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Der Führer verlieh auf Vorschlag des Oberbefehlhabers der Kriegsmarine, Großadmiral Dönitz, das Ritterkreuz des Eisernen Kreuzes am Bootsmannsmaat Karl Jörss. Bootsmannsmaat Jörss war zunächst Geschützführer und später Flakführer auf verschiedenen Transportern im Mittelmeer. Bei der Abwehr zahlreicher Luftangriffe zeichnete er sich besonderes aus. Es gelang ihm durch geschickte Feuerleitung, sämtliche Angriffe abzuwehren, die Schiffe und ihre Ladungen vor ihrer Vernichtung zu retten, wobei er noch 12 beobachtete Abschüsse erzielte- Diese Leistung ist überragend, gemessen an den ganz besonders schwierigen Verhältnissen im Mittelmeer. 23/2-43.


Source photo & quote: http://presentations.uib.no/pls/portal/ ... _PART.show


Btw, shouldn't this thread be placed in the "Luftwaffe ground forces" section or in the "Biographies" section? Just my two cents...

And while I'm at it, what do I have to do to get the little black symbol for showing that a thread contains pictorial information? Everytime I post photographs in a thread this symbol never shows up until other members post photographs in the same thread? Just curious...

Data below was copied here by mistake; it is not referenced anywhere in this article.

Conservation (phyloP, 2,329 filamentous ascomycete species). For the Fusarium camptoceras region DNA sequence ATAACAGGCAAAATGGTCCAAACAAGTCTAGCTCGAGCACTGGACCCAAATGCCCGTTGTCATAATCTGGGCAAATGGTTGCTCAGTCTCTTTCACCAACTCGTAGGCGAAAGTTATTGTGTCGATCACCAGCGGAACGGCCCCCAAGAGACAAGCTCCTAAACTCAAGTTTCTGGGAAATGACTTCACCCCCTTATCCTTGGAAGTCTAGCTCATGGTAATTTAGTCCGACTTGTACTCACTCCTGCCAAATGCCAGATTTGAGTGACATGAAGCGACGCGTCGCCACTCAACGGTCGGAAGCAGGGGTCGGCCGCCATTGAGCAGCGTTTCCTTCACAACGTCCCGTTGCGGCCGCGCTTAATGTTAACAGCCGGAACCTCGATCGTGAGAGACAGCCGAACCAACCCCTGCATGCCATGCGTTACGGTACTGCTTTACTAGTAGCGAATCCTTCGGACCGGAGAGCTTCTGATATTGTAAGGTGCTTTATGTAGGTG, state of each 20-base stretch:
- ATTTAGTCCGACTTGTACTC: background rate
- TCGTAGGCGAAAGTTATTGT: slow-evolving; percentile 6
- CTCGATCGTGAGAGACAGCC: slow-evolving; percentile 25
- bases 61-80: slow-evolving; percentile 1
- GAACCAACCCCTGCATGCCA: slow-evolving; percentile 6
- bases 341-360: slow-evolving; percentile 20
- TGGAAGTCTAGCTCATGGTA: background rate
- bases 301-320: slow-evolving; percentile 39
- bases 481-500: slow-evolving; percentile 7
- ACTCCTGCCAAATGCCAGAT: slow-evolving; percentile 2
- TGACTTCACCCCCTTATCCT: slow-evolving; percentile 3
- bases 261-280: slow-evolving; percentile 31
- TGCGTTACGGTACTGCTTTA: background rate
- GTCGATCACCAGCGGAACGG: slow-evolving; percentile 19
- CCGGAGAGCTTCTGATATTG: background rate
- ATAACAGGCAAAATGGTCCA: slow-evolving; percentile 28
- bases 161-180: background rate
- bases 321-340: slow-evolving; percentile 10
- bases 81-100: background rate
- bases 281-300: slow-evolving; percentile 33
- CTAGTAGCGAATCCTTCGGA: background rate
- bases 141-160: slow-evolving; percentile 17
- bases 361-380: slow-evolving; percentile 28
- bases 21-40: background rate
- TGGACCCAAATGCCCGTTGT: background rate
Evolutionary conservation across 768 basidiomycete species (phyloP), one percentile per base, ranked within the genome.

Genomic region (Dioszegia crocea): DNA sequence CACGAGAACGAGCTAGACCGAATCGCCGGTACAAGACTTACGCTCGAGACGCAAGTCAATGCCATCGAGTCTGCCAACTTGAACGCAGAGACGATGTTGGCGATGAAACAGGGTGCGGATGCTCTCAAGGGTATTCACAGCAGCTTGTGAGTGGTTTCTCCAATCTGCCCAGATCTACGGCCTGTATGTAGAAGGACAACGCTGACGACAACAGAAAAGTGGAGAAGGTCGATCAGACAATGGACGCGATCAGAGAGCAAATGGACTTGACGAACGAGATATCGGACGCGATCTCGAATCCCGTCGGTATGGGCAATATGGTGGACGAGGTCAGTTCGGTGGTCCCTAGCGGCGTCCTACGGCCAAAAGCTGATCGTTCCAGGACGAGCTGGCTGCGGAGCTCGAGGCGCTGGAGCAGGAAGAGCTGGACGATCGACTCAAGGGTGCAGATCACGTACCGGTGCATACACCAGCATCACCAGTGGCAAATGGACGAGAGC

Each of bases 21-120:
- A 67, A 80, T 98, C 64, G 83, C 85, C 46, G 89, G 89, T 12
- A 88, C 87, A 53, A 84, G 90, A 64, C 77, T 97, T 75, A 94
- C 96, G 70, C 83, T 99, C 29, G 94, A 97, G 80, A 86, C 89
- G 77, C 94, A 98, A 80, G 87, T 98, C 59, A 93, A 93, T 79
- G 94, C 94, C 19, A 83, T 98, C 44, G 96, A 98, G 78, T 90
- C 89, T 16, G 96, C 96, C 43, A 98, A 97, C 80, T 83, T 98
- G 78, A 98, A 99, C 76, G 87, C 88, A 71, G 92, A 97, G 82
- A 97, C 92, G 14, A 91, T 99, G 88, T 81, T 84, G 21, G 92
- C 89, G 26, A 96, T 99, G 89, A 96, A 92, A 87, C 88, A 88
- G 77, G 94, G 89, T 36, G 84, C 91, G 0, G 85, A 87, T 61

Regards,

Krollspell

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Pax Melmacia
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Post by Pax Melmacia » 09 Jan 2008 03:37

I heard that some Flak units awarded kill rings based on the individual crew, while others based it on the entire unit's performance, which would explain guns with a lot of rings. Also, let's not forget that the Germans used their flak guns against ground targets, which have unique kill markings.

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Post by ChristopherPerrien » 09 Jan 2008 04:15

Hey Krollspell,

Do you know what kind of gun he operated/controlled? And/or his crew position on this gun(s)?


Chris

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Post by Doktor Krollspell » 09 Jan 2008 07:15